Teen Vaping Stats – How the CDC cooks up the books for clickbait headlines

It won’t surprise you if you’ve never come across any news about the National Youth Tobacco Survey (NYTS). In the interests of the foundation, this is an annual survey conducted by the Centers for Disease Control and Prevention (CDC). The results of the latest poll have caused some controversy lately for a variety of reasons. Many are only concerned with the CDC’s views as projected in their youth vaping data and are not looking at the results holistically. That’s why we’re here to help you find the best way to analyze and present the data.

The NYTS’ first prominent impact was in 2018, when Food and Drug Administration Commissioner Scott Gottlieb responded. He explained at the time that there was a youth epidemic that was throwing the entire industry into turmoil. The utterance that harked back to vaping in adolescence is on the tongue of many people. Tabloids and headlines jumped at it and many quickly saw youth vaping as a re-enactment of the War on Drugs and panic spread. As befits such things, restrictions and bans were added and the public was influenced.

It was sad to see that many avoided the other side of the story as this frenzy over the supposedly bad influence of vaping on teens evaded. Nicotine vaporizers were the salvation that made many addicts quit smoking. Very little was said about this as the FDA declared it was an epidemic. This aspect of the data received less airplay and was thus swept under the noise of the “epidemic”. It is therefore important that the data from the survey is carefully examined and interpreted.

Four years later, the same level of misunderstanding is still being applied to the NYTS data reports. This is largely due to misrepresentation by the media, healthcare professionals, legislators and the general public. The 2022 release will go down as the worst of them all, with inaccuracies glorified as quality content. This has led to inaccurate reporting by various media outlets on the subject. Worst of all was a report that “more than 1 in 4 teenagers use electronic cigarettes every day”. The actual data for what this outlet reported is that 2.5% of the youth used cigarettes daily, not 25%.

It’s easy to blame just this media’s feed for gross incompetence. However, if you pay close attention to how the information is presented by the CDC, we see a bigger problem at play. The CDC report states that more than one in four teenagers who reported using e-cigarettes used them daily. The removal of the clause that this statistic belongs to teens already using e-cigarettes gives a picture of how the problem arose.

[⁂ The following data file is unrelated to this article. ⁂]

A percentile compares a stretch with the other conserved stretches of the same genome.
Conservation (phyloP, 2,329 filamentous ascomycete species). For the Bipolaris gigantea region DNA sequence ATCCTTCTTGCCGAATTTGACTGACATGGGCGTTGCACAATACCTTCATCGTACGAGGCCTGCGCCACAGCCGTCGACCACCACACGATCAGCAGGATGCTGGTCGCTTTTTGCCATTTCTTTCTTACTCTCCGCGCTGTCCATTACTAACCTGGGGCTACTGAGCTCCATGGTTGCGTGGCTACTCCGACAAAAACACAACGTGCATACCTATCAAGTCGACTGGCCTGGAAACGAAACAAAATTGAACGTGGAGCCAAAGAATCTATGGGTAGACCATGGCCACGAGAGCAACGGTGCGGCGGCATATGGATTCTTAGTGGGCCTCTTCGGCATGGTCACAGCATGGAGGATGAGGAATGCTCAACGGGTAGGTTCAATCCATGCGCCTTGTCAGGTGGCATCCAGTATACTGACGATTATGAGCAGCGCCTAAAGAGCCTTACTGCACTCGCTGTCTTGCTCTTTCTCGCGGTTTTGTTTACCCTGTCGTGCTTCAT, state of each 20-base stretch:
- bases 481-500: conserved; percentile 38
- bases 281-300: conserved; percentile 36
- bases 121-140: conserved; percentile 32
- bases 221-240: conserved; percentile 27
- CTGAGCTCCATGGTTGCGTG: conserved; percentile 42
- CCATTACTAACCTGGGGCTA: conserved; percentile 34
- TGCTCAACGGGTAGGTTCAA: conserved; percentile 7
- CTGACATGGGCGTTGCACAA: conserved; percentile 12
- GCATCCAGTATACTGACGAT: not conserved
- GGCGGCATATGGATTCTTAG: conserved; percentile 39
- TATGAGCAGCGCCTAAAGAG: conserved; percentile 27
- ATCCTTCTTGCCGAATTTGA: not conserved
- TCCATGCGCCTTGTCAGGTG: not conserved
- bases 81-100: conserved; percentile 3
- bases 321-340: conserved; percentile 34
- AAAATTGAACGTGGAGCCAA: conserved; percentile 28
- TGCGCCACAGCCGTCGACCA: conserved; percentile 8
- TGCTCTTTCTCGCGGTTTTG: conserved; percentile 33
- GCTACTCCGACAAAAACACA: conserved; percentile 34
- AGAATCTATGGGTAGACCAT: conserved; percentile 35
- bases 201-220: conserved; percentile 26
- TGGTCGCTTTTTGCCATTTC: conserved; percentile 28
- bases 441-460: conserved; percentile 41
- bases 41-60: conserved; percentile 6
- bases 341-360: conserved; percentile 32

This bug of misreporting stats in percent didn’t just start here, it’s been a problem for quite some time. While it’s common among academics and researchers to use such ratios and percentages, it doesn’t seem quite so for the average American. That said, it’s best to stay away from the complicated math and say it like it is in blanket terms. If this is not the case, we may need to calculate all available information to get a clear picture. However, these problems can be avoided if the CDC simplifies the data it makes available to the public.

The only reason the CDC has given through its spokesperson for these complications is that the prevalence is a ratio and not a rate. For this reason, the results are presented as proportions and not necessarily as percentages. Prevalence looks at the proportion of people with a condition at a given time in relation to those at risk of having that condition as a denominator. While this may be true, the CDC’s reports still confuse the public. The spokesman stated while addressing this that the panel is always ready to provide clarification to the public and make corrections if needed or inaccuracies are discovered.

Although the CDC has explained its rationale for the manner in which it was reported, it still isn’t ticking all the request boxes. This view was echoed by former Director of Action on Smoking and Heath (UK) Clive Bates in his interview with Filter. He was quick to question the CDC’s way of defining prevalence, as it is the author’s duty to be as clear as possible to avoid confusion.

He went on to question whether the CDC is directing its investigations and targets towards the right goals. According to Bates, if teenage vaping is to be presented as a societal problem, the focus should first be on how many children vape on a daily basis. This is the first place to start before we take the plunge into talking about how common those who vape vape. This will help clear up the confusion that already exists between the media and the public and will prevent us from making drastic decisions based on inaccurate data.

While it’s important that we fix some of the errors that have come out with the NYTS reports, there’s more work to be done. It is important that the public put pressure on the CDC to correct these mistakes and look inward at how to avoid them. We have said here that presenting the data in a clearer and more understandable way will help curb these problems. It is therefore left to the CDC to heed this advice and save us all from being misled.




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